Sean Pearce's Killer Crash the Subject of a $5 Million Claim Against Maricopa County
A $5 million claim has been filed against Maricopa County and Sheriff Joe Arpaio, by the family of a Glendale man who was killed in December after being T-boned by MCSO Deputy Sean Pearce.
Pearce, the son of recalled Arizona Senate President Russell Pearce, had been going 81 mph in the 40 mph zone, seconds before crashing into 63-year-old Glendale resident John Harding.
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Pearce, in an unmarked Chevy Tahoe, later told Glendale police investigators that he and another MCSO deputy were driving down 59th Avenue to stay parallel with a suspect riding in a cab on 67th Avenue.
Pearce didn't have his lights or sirens on when Harding pulled out from a side street to make a left turn onto 59th Avenue. Harding's much smaller Nissan Cube was smashed by Pearce's vehicle on the driver's side, and Harding died as a result of the crash.
As Stephen Lemons previously reported, Glendale police investigated Pearce's speed at impact to be between 48 and 53 mph, as Pearce attempted to brake before impact.
State law specifically allows for police to exceed speed limits in certain situations, but says they may only do so if the "driver does not endanger life or property," and, more specifically:
This section does not relieve the driver of an authorized emergency vehicle from the duty to drive with due regard for the safety of all persons and does not protect the driver from the consequences of the driver's reckless disregard for the safety of others.Glendale PD recommended a charge of manslaughter to the Maricopa County Attorney's Office, but there's been no decision at this point.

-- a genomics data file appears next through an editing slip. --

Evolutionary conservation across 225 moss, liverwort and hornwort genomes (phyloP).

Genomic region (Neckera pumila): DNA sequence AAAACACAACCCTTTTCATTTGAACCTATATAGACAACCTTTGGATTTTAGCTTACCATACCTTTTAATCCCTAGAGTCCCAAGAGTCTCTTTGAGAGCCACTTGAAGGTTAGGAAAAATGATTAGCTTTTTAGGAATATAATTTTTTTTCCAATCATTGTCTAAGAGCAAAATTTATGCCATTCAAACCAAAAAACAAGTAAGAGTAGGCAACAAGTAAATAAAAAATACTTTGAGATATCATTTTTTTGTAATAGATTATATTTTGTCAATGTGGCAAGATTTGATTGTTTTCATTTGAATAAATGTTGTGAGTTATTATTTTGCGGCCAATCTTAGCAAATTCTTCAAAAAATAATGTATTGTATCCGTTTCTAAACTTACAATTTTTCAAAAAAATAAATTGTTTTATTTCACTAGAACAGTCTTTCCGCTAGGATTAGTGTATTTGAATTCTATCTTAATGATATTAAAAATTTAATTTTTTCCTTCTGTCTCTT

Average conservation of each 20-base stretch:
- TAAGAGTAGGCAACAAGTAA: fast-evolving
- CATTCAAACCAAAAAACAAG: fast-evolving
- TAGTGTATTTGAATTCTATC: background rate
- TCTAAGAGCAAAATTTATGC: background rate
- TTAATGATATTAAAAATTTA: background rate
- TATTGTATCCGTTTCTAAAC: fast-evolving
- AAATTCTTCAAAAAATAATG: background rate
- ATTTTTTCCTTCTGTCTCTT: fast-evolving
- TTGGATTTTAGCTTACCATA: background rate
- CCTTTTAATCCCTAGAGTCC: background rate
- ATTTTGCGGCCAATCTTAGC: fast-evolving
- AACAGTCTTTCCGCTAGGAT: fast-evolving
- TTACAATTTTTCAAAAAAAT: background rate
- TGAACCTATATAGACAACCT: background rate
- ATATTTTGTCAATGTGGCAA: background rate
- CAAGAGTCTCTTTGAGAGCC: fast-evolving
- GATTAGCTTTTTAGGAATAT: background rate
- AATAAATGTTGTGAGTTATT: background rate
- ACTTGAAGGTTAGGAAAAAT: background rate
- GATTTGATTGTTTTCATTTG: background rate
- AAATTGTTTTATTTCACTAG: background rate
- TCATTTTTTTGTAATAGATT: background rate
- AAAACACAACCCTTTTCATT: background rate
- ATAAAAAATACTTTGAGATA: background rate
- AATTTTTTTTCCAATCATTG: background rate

The claim filed by Harding's family against Pearce, Arpaio, MCSO, and the county, makes that very point. It also alleges that Pearce was not properly trained, and not properly supervised.
"The conduct of Deputy Pearce showed deliberate and callous indifference to the federally protected rights of John Harding and his surviving family members," the claim states.
The claim offers a settlement of $5 million from the county, including $2.5 million for his wife, and $500,000 for each of his surviving five adult children.
Such a claim is required to be filed in the event that the family decides to file a lawsuit.
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